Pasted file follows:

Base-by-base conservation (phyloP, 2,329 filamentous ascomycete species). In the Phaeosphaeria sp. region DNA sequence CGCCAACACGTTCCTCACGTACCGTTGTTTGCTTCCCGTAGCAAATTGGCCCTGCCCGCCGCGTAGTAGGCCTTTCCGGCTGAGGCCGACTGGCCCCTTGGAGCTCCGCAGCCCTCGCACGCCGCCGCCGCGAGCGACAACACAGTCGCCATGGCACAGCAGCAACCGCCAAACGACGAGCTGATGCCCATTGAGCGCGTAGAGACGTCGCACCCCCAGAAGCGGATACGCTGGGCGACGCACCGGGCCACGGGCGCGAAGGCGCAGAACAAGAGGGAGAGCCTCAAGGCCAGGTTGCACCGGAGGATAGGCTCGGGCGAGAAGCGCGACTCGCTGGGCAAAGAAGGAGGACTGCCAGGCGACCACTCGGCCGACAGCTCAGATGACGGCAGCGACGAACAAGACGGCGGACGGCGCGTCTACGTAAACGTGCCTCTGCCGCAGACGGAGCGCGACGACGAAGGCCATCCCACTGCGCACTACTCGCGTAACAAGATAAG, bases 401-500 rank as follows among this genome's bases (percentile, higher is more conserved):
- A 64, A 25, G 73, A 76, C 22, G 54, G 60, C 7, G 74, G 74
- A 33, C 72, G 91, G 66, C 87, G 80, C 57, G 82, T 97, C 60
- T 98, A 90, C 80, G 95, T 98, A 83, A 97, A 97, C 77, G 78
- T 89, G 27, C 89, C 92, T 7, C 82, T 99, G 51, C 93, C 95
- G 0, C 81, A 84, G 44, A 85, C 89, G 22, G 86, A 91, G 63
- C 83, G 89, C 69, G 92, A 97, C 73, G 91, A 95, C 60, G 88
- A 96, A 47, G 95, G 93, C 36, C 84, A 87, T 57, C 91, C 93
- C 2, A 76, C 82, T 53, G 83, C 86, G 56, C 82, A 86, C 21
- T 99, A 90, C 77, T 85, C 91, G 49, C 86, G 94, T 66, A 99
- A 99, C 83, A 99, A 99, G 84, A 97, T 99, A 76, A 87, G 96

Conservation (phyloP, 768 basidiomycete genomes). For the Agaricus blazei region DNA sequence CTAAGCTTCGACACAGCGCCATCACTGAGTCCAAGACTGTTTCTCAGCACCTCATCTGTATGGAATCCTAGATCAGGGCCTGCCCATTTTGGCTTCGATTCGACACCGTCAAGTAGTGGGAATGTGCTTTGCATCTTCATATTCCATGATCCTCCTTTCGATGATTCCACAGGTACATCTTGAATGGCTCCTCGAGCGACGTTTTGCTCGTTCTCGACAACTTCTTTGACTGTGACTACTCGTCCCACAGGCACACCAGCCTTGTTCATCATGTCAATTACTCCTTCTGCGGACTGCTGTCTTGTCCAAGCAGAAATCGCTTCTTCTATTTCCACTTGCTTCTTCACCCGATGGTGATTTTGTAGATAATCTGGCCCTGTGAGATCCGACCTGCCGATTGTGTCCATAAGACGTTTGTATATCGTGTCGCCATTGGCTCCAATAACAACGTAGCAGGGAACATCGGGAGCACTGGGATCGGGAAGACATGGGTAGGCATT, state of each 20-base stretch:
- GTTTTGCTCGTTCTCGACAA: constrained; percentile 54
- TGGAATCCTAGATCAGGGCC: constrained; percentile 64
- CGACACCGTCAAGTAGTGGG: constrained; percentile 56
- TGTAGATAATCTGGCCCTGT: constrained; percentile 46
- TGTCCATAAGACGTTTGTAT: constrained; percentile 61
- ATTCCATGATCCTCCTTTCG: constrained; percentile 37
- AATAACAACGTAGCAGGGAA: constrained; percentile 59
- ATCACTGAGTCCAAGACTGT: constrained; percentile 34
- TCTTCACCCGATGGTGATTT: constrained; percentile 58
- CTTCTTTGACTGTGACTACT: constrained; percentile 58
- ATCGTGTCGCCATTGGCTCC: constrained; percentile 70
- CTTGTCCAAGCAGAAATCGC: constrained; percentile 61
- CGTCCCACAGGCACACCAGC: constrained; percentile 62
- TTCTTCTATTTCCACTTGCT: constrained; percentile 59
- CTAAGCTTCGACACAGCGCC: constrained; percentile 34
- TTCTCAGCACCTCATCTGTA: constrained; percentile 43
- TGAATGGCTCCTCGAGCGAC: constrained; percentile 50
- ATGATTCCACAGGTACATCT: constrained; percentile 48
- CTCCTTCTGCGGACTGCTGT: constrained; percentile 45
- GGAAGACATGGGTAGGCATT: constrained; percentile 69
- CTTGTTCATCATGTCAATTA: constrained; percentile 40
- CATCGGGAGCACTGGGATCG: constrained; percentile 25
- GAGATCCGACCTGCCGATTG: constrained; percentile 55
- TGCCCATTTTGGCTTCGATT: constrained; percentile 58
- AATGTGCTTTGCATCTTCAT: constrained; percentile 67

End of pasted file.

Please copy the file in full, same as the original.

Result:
Base-by-base conservation (phyloP, 2,329 filamentous ascomycete species). In the Phaeosphaeria sp. region DNA sequence CGCCAACACGTTCCTCACGTACCGTTGTTTGCTTCCCGTAGCAAATTGGCCCTGCCCGCCGCGTAGTAGGCCTTTCCGGCTGAGGCCGACTGGCCCCTTGGAGCTCCGCAGCCCTCGCACGCCGCCGCCGCGAGCGACAACACAGTCGCCATGGCACAGCAGCAACCGCCAAACGACGAGCTGATGCCCATTGAGCGCGTAGAGACGTCGCACCCCCAGAAGCGGATACGCTGGGCGACGCACCGGGCCACGGGCGCGAAGGCGCAGAACAAGAGGGAGAGCCTCAAGGCCAGGTTGCACCGGAGGATAGGCTCGGGCGAGAAGCGCGACTCGCTGGGCAAAGAAGGAGGACTGCCAGGCGACCACTCGGCCGACAGCTCAGATGACGGCAGCGACGAACAAGACGGCGGACGGCGCGTCTACGTAAACGTGCCTCTGCCGCAGACGGAGCGCGACGACGAAGGCCATCCCACTGCGCACTACTCGCGTAACAAGATAAG, bases 401-500 rank as follows among this genome's bases (percentile, higher is more conserved):
- A 64, A 25, G 73, A 76, C 22, G 54, G 60, C 7, G 74, G 74
- A 33, C 72, G 91, G 66, C 87, G 80, C 57, G 82, T 97, C 60
- T 98, A 90, C 80, G 95, T 98, A 83, A 97, A 97, C 77, G 78
- T 89, G 27, C 89, C 92, T 7, C 82, T 99, G 51, C 93, C 95
- G 0, C 81, A 84, G 44, A 85, C 89, G 22, G 86, A 91, G 63
- C 83, G 89, C 69, G 92, A 97, C 73, G 91, A 95, C 60, G 88
- A 96, A 47, G 95, G 93, C 36, C 84, A 87, T 57, C 91, C 93
- C 2, A 76, C 82, T 53, G 83, C 86, G 56, C 82, A 86, C 21
- T 99, A 90, C 77, T 85, C 91, G 49, C 86, G 94, T 66, A 99
- A 99, C 83, A 99, A 99, G 84, A 97, T 99, A 76, A 87, G 96

Conservation (phyloP, 768 basidiomycete genomes). For the Agaricus blazei region DNA sequence CTAAGCTTCGACACAGCGCCATCACTGAGTCCAAGACTGTTTCTCAGCACCTCATCTGTATGGAATCCTAGATCAGGGCCTGCCCATTTTGGCTTCGATTCGACACCGTCAAGTAGTGGGAATGTGCTTTGCATCTTCATATTCCATGATCCTCCTTTCGATGATTCCACAGGTACATCTTGAATGGCTCCTCGAGCGACGTTTTGCTCGTTCTCGACAACTTCTTTGACTGTGACTACTCGTCCCACAGGCACACCAGCCTTGTTCATCATGTCAATTACTCCTTCTGCGGACTGCTGTCTTGTCCAAGCAGAAATCGCTTCTTCTATTTCCACTTGCTTCTTCACCCGATGGTGATTTTGTAGATAATCTGGCCCTGTGAGATCCGACCTGCCGATTGTGTCCATAAGACGTTTGTATATCGTGTCGCCATTGGCTCCAATAACAACGTAGCAGGGAACATCGGGAGCACTGGGATCGGGAAGACATGGGTAGGCATT, state of each 20-base stretch:
- GTTTTGCTCGTTCTCGACAA: constrained; percentile 54
- TGGAATCCTAGATCAGGGCC: constrained; percentile 64
- CGACACCGTCAAGTAGTGGG: constrained; percentile 56
- TGTAGATAATCTGGCCCTGT: constrained; percentile 46
- TGTCCATAAGACGTTTGTAT: constrained; percentile 61
- ATTCCATGATCCTCCTTTCG: constrained; percentile 37
- AATAACAACGTAGCAGGGAA: constrained; percentile 59
- ATCACTGAGTCCAAGACTGT: constrained; percentile 34
- TCTTCACCCGATGGTGATTT: constrained; percentile 58
- CTTCTTTGACTGTGACTACT: constrained; percentile 58
- ATCGTGTCGCCATTGGCTCC: constrained; percentile 70
- CTTGTCCAAGCAGAAATCGC: constrained; percentile 61
- CGTCCCACAGGCACACCAGC: constrained; percentile 62
- TTCTTCTATTTCCACTTGCT: constrained; percentile 59
- CTAAGCTTCGACACAGCGCC: constrained; percentile 34
- TTCTCAGCACCTCATCTGTA: constrained; percentile 43
- TGAATGGCTCCTCGAGCGAC: constrained; percentile 50
- ATGATTCCACAGGTACATCT: constrained; percentile 48
- CTCCTTCTGCGGACTGCTGT: constrained; percentile 45
- GGAAGACATGGGTAGGCATT: constrained; percentile 69
- CTTGTTCATCATGTCAATTA: constrained; percentile 40
- CATCGGGAGCACTGGGATCG: constrained; percentile 25
- GAGATCCGACCTGCCGATTG: constrained; percentile 55
- TGCCCATTTTGGCTTCGATT: constrained; percentile 58
- AATGTGCTTTGCATCTTCAT: constrained; percentile 67